The Arrival by Fred Saberhagen

A silence fell.

“So what happened to the Taelon ship?” Jonathan asked his father, after a lengthy pause.

“What ship?” The old man could indeed be irritating sometimes.

“The one that must have brought you back to earth. And was the return made on autopilot, or what? How?”

The old man sighed. “You’re not listening, son. I didn’t say the ship brought us back, or that it even came with us. Either the ship was destroyed along with the station, or its autopilot fired it away in some other direction entirely. It might be goin’ yet. Esther and I were translated back to earth by some other means.”

Jonathan stared at his father. “Such as what?”

“A re-adaptation of reality.”

“You mean the Urod brought you back.” Jonathan was beginning to feel something of a severe letdown. Until they had come to this business of the impossible return, he had been almost convinced. Now, if he hadn’t known his father as well as he did, he’d be ready to suggest that the old man had dreamed it all. “Somehow it survived that big blast you described, and it brought you back.”

Jubal nodded. “I don’t see any other way. Probably we two humans were transported just by accident, not out of the goodness of the heart a Urod doesn’t have. I been thinking about it for damn near two-thirds of a century, and that’s the best I can come up with. The Urod won its wrestling match with Lekren, in the end, and Esther and I were dragged along by accident, just because we were physically so close to it.” The old man slowly shook his head. “But I’m not sure. Maybe, having come so near to devouring Esther, it didn’t want to let her go. Maybe…”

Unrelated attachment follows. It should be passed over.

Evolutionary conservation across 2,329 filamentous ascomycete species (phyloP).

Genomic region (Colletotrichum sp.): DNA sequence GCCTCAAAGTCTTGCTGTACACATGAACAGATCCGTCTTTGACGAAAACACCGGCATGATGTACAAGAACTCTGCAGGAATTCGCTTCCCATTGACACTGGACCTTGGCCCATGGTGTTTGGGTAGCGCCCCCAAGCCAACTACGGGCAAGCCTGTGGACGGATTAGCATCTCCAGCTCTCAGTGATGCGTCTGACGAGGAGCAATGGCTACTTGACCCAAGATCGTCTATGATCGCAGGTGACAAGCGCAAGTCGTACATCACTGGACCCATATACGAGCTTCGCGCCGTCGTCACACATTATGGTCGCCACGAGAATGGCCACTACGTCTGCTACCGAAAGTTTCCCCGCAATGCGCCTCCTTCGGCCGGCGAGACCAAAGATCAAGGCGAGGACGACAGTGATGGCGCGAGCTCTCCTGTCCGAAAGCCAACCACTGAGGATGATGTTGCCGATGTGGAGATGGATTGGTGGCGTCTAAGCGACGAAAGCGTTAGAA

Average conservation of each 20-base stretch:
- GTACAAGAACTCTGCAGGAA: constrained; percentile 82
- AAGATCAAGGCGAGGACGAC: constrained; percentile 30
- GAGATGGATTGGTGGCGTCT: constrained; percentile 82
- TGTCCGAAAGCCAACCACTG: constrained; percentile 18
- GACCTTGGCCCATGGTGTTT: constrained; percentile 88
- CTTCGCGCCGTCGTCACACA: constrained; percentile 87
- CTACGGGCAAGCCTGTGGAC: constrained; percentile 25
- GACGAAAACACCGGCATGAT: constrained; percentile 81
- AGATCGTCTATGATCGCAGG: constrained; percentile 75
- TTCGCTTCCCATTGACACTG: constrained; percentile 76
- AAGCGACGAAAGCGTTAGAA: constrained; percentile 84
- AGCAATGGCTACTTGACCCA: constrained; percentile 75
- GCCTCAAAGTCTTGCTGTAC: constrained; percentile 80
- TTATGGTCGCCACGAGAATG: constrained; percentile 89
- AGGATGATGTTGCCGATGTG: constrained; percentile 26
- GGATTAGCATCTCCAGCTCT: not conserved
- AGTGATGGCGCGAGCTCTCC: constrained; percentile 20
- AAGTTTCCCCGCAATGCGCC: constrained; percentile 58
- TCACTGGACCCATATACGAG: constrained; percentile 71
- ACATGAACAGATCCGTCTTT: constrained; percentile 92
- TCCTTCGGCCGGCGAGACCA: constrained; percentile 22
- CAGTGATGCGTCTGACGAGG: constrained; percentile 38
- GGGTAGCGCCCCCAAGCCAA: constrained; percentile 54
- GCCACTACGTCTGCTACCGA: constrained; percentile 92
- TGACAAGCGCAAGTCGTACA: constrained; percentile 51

“And you’re saying Urods can do things like that. Space travel without a ship.”

“How do you figure it got here in the first place?”

Jonathan’s head was whirling, and he needed a distraction. Getting up from his chair, he wandered out into the hallway, and then into another room. His father followed, floor-tapping with his cane. This chamber, like most of the rest of the house, was obviously long vacant, such furniture as remained in it covered with sheetlike white cloth. Doors could faintly smell the mothballs and other preservatives that had been applied at some time in the fairly distant past.

Jonathan could hear his global ticking at his belt, and restlessly he tore off the latest geemail print-out and looked at it. The narrow strip urged him to do something quickly about his electronic stocks, and it bore the return address of Thomas Tonga, one of his chief investment consultants. No doubt about it, he had been letting his business slide for a couple of days; but he wasn’t going to concern himself with numbers just now. It was just going to have to keep on sliding a little longer.

His father was too restless to sit down in the new room. Jubal said, “Don’t know when I’ve done this much talking. I could use a glass of whisky, son.”

“I think I know where we could find a bottle of beer at least.” And Jonathan once more pulled his global from his belt, made contact with a face from the kitchen and asked whoever had a free moment down there to please bring a couple of beers upstairs. Judging from the reaction of the face, the only person in the kitchen at the moment happened to be very busy.

“That’s all right. Never mind, we’ll come down.” The Doors men descended into the huge kitchen of Casa Grande to look for their own beer. On the way they passed a couple of painters touching up the interior trim, who had been chatting idly, but instantly began to look very busy, only a beat too late, when the boss hove into sight. Jonathan observed that the new owner’s reputation was already well established among the help.

Beer bottles in hand, father and son wandered out into the plaza and sat on a handy bench. Jonathan noted that his father had chosen a place from which the statues of Sekhmet were not quite visible.

Jonathan Doors had arrived at San Simeon with Va’lon early in the morning of Day One, as the news media all around the earth had begun to call the first day of Taelon presence on the planet; and it was now late morning, Pacific time, of Day Two. Both men had had a chance to grab a few hours’ sleep, between story-telling sessions. Va’lon too had evidently enjoyed a period of rest, for the Taelon had remained in his assigned cottage for some hours.